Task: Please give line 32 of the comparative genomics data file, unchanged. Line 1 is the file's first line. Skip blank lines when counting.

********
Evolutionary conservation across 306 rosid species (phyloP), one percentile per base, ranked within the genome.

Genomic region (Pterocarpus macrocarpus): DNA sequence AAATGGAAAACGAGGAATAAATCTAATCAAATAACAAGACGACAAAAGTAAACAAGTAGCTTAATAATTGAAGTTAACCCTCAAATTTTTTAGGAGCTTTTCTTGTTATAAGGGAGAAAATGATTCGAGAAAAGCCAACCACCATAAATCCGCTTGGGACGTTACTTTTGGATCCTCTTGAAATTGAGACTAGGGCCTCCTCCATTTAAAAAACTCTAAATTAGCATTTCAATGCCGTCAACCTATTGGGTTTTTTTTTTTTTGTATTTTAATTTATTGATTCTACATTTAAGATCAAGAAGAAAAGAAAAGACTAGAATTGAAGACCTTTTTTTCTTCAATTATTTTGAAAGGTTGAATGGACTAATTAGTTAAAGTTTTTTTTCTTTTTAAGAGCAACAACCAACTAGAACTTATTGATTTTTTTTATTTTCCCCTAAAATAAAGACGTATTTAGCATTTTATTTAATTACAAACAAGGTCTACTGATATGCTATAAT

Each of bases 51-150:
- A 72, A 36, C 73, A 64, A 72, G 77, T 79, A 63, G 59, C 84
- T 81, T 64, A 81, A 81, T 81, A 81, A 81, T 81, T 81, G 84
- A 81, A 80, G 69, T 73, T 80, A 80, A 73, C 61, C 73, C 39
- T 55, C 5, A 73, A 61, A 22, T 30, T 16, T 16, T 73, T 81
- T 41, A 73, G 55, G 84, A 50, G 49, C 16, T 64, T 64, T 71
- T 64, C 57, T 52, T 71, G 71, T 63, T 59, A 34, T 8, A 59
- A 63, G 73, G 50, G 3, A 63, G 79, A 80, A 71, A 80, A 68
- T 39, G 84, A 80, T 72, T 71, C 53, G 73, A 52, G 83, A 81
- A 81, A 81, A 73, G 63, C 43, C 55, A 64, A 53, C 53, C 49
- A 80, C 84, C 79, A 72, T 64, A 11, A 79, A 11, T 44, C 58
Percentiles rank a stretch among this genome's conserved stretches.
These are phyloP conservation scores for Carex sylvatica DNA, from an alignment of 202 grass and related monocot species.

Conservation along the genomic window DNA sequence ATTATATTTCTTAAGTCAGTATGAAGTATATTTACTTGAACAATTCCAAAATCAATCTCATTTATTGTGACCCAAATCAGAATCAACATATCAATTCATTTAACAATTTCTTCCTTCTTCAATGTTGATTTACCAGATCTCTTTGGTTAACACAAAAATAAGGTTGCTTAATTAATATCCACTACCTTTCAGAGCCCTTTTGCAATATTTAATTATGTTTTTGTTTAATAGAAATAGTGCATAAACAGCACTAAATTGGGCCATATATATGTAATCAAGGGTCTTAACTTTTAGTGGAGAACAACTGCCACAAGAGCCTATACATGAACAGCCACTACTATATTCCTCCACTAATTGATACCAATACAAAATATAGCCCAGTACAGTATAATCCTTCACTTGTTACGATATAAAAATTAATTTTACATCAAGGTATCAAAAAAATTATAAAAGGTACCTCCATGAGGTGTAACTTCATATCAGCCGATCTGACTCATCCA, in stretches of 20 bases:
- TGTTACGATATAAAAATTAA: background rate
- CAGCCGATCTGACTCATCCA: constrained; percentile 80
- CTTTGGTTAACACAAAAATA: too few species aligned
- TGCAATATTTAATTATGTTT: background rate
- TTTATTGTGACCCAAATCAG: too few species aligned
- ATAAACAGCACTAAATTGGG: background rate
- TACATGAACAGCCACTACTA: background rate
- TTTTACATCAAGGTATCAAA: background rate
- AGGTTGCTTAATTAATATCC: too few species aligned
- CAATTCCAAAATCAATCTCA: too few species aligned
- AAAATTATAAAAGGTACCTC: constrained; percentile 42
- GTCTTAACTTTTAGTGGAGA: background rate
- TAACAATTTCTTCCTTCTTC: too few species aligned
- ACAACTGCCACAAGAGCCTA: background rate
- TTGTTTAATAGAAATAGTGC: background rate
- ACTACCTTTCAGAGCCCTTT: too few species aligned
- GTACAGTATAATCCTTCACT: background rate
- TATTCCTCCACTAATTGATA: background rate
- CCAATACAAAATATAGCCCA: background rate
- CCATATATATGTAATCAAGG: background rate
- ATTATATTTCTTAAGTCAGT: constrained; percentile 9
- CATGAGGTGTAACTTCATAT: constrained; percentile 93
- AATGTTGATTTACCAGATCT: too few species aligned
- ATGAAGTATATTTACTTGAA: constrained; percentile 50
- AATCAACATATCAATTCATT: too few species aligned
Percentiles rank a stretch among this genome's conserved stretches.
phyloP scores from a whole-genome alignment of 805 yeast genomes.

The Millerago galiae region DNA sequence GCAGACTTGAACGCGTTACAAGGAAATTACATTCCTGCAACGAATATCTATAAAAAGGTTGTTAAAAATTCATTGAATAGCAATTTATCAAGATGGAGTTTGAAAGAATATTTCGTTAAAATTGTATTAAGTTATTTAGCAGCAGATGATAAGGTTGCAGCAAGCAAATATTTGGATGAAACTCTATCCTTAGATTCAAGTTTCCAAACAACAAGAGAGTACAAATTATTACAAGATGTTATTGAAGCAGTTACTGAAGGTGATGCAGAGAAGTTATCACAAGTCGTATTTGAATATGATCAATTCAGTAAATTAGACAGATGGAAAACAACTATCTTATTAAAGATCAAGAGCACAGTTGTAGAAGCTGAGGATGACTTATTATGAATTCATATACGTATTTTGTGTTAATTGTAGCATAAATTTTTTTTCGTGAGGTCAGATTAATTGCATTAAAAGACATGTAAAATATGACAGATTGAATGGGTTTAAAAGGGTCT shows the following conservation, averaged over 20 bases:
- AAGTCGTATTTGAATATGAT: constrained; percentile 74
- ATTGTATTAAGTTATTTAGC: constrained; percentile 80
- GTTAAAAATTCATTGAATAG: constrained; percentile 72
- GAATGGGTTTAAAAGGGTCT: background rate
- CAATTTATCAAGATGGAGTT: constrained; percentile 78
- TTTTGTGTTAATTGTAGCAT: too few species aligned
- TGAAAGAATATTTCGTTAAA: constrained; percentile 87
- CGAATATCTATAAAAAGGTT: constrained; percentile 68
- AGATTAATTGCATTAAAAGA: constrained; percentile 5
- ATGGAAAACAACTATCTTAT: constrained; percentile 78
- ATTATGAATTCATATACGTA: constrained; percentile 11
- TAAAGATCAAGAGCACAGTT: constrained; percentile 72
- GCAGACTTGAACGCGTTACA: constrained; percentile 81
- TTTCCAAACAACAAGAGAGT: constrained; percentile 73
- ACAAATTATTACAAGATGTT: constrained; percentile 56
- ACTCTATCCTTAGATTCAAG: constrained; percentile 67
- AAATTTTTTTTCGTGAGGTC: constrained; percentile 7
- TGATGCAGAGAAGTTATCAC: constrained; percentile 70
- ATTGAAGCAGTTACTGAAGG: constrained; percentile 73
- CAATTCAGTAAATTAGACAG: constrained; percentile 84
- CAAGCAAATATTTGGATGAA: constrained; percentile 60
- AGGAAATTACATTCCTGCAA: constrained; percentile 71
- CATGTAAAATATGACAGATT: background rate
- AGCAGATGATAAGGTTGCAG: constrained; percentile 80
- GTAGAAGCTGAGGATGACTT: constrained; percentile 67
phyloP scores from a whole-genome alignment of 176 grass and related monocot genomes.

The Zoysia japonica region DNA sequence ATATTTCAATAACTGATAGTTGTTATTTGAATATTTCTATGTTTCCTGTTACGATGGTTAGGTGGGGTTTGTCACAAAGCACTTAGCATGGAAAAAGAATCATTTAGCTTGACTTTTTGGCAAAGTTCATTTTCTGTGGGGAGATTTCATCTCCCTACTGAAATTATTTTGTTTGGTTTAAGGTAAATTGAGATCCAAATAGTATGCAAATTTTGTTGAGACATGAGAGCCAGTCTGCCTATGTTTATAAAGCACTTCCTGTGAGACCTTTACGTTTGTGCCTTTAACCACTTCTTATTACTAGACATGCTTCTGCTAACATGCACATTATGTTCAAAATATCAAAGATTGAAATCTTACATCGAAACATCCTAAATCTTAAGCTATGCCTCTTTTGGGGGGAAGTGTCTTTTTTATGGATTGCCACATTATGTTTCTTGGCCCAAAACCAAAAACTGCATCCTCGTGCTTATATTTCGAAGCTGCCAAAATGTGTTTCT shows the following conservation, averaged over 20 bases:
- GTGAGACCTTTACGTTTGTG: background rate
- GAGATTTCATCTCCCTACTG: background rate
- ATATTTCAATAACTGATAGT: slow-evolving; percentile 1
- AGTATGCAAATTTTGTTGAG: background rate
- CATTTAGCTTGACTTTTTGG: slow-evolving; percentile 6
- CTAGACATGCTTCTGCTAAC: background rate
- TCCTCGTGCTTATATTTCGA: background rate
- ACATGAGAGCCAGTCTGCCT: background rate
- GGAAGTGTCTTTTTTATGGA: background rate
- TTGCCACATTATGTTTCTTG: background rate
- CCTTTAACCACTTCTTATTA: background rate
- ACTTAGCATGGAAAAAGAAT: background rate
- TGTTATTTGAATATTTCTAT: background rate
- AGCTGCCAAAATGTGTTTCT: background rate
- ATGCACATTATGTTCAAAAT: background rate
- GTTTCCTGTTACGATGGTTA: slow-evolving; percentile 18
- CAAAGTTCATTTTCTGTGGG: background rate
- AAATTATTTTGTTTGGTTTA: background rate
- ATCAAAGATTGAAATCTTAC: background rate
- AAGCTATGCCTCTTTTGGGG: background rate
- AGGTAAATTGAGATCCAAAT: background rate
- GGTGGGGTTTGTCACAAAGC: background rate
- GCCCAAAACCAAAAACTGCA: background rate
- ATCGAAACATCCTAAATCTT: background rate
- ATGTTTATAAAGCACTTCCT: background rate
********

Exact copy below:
- ACTACCTTTCAGAGCCCTTT: too few species aligned